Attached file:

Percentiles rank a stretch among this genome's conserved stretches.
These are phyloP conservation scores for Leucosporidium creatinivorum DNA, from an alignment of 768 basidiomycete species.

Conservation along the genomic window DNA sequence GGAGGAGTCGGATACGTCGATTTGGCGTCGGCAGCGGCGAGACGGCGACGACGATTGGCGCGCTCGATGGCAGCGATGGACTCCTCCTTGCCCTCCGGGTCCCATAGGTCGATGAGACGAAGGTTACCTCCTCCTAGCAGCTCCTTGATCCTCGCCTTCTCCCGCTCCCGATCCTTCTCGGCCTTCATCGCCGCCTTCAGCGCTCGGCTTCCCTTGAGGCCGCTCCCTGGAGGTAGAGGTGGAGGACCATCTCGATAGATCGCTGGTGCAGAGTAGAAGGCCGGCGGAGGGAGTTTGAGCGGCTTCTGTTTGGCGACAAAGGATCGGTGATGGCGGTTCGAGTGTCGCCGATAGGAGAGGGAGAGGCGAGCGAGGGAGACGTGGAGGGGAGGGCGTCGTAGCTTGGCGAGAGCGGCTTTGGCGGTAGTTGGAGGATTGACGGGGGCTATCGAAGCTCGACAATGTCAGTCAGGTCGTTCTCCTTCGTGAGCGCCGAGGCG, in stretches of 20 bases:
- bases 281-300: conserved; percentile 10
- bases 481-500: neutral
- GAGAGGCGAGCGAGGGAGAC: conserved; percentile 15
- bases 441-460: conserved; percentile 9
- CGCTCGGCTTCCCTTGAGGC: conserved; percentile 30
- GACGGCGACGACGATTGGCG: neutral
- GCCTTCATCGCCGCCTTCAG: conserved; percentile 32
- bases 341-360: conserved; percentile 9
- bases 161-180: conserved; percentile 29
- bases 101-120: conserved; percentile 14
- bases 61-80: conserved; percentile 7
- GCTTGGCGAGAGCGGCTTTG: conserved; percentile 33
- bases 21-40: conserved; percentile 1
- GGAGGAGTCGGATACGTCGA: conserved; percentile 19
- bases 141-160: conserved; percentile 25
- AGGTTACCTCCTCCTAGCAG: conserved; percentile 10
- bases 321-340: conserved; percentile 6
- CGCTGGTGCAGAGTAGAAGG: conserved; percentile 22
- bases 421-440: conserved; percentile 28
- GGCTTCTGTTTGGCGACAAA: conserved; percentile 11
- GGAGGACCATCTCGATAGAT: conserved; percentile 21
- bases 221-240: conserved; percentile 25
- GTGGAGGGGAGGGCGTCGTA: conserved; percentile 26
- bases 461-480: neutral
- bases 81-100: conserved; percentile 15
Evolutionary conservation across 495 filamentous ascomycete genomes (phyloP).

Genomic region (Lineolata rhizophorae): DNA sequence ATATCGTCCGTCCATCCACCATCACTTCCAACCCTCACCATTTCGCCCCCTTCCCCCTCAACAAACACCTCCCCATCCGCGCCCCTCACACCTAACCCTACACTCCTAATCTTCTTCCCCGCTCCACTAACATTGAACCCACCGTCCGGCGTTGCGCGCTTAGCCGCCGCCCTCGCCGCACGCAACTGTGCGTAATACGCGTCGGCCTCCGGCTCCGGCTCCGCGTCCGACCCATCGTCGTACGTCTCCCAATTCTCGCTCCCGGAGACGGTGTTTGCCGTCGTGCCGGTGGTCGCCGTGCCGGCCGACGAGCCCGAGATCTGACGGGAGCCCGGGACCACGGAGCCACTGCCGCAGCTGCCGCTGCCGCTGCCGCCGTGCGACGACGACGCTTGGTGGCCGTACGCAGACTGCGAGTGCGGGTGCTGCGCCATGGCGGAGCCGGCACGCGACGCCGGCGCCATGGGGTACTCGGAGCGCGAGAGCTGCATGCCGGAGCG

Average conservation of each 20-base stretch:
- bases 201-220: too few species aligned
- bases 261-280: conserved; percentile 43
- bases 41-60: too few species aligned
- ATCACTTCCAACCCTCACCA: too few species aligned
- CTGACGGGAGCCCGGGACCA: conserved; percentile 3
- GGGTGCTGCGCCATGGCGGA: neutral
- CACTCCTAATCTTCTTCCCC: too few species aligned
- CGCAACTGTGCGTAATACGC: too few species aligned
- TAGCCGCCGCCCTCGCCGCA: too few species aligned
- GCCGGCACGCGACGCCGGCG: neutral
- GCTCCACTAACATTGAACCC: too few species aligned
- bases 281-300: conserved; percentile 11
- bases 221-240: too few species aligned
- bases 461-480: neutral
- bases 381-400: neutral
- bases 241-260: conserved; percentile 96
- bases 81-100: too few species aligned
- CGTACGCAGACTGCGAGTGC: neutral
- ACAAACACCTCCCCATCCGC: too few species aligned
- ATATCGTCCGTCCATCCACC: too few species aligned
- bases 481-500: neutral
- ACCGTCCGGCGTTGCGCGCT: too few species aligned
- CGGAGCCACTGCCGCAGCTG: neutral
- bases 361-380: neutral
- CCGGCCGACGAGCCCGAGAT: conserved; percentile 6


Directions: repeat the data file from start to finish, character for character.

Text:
Percentiles rank a stretch among this genome's conserved stretches.
These are phyloP conservation scores for Leucosporidium creatinivorum DNA, from an alignment of 768 basidiomycete species.

Conservation along the genomic window DNA sequence GGAGGAGTCGGATACGTCGATTTGGCGTCGGCAGCGGCGAGACGGCGACGACGATTGGCGCGCTCGATGGCAGCGATGGACTCCTCCTTGCCCTCCGGGTCCCATAGGTCGATGAGACGAAGGTTACCTCCTCCTAGCAGCTCCTTGATCCTCGCCTTCTCCCGCTCCCGATCCTTCTCGGCCTTCATCGCCGCCTTCAGCGCTCGGCTTCCCTTGAGGCCGCTCCCTGGAGGTAGAGGTGGAGGACCATCTCGATAGATCGCTGGTGCAGAGTAGAAGGCCGGCGGAGGGAGTTTGAGCGGCTTCTGTTTGGCGACAAAGGATCGGTGATGGCGGTTCGAGTGTCGCCGATAGGAGAGGGAGAGGCGAGCGAGGGAGACGTGGAGGGGAGGGCGTCGTAGCTTGGCGAGAGCGGCTTTGGCGGTAGTTGGAGGATTGACGGGGGCTATCGAAGCTCGACAATGTCAGTCAGGTCGTTCTCCTTCGTGAGCGCCGAGGCG, in stretches of 20 bases:
- bases 281-300: conserved; percentile 10
- bases 481-500: neutral
- GAGAGGCGAGCGAGGGAGAC: conserved; percentile 15
- bases 441-460: conserved; percentile 9
- CGCTCGGCTTCCCTTGAGGC: conserved; percentile 30
- GACGGCGACGACGATTGGCG: neutral
- GCCTTCATCGCCGCCTTCAG: conserved; percentile 32
- bases 341-360: conserved; percentile 9
- bases 161-180: conserved; percentile 29
- bases 101-120: conserved; percentile 14
- bases 61-80: conserved; percentile 7
- GCTTGGCGAGAGCGGCTTTG: conserved; percentile 33
- bases 21-40: conserved; percentile 1
- GGAGGAGTCGGATACGTCGA: conserved; percentile 19
- bases 141-160: conserved; percentile 25
- AGGTTACCTCCTCCTAGCAG: conserved; percentile 10
- bases 321-340: conserved; percentile 6
- CGCTGGTGCAGAGTAGAAGG: conserved; percentile 22
- bases 421-440: conserved; percentile 28
- GGCTTCTGTTTGGCGACAAA: conserved; percentile 11
- GGAGGACCATCTCGATAGAT: conserved; percentile 21
- bases 221-240: conserved; percentile 25
- GTGGAGGGGAGGGCGTCGTA: conserved; percentile 26
- bases 461-480: neutral
- bases 81-100: conserved; percentile 15
Evolutionary conservation across 495 filamentous ascomycete genomes (phyloP).

Genomic region (Lineolata rhizophorae): DNA sequence ATATCGTCCGTCCATCCACCATCACTTCCAACCCTCACCATTTCGCCCCCTTCCCCCTCAACAAACACCTCCCCATCCGCGCCCCTCACACCTAACCCTACACTCCTAATCTTCTTCCCCGCTCCACTAACATTGAACCCACCGTCCGGCGTTGCGCGCTTAGCCGCCGCCCTCGCCGCACGCAACTGTGCGTAATACGCGTCGGCCTCCGGCTCCGGCTCCGCGTCCGACCCATCGTCGTACGTCTCCCAATTCTCGCTCCCGGAGACGGTGTTTGCCGTCGTGCCGGTGGTCGCCGTGCCGGCCGACGAGCCCGAGATCTGACGGGAGCCCGGGACCACGGAGCCACTGCCGCAGCTGCCGCTGCCGCTGCCGCCGTGCGACGACGACGCTTGGTGGCCGTACGCAGACTGCGAGTGCGGGTGCTGCGCCATGGCGGAGCCGGCACGCGACGCCGGCGCCATGGGGTACTCGGAGCGCGAGAGCTGCATGCCGGAGCG

Average conservation of each 20-base stretch:
- bases 201-220: too few species aligned
- bases 261-280: conserved; percentile 43
- bases 41-60: too few species aligned
- ATCACTTCCAACCCTCACCA: too few species aligned
- CTGACGGGAGCCCGGGACCA: conserved; percentile 3
- GGGTGCTGCGCCATGGCGGA: neutral
- CACTCCTAATCTTCTTCCCC: too few species aligned
- CGCAACTGTGCGTAATACGC: too few species aligned
- TAGCCGCCGCCCTCGCCGCA: too few species aligned
- GCCGGCACGCGACGCCGGCG: neutral
- GCTCCACTAACATTGAACCC: too few species aligned
- bases 281-300: conserved; percentile 11
- bases 221-240: too few species aligned
- bases 461-480: neutral
- bases 381-400: neutral
- bases 241-260: conserved; percentile 96
- bases 81-100: too few species aligned
- CGTACGCAGACTGCGAGTGC: neutral
- ACAAACACCTCCCCATCCGC: too few species aligned
- ATATCGTCCGTCCATCCACC: too few species aligned
- bases 481-500: neutral
- ACCGTCCGGCGTTGCGCGCT: too few species aligned
- CGGAGCCACTGCCGCAGCTG: neutral
- bases 361-380: neutral
- CCGGCCGACGAGCCCGAGAT: conserved; percentile 6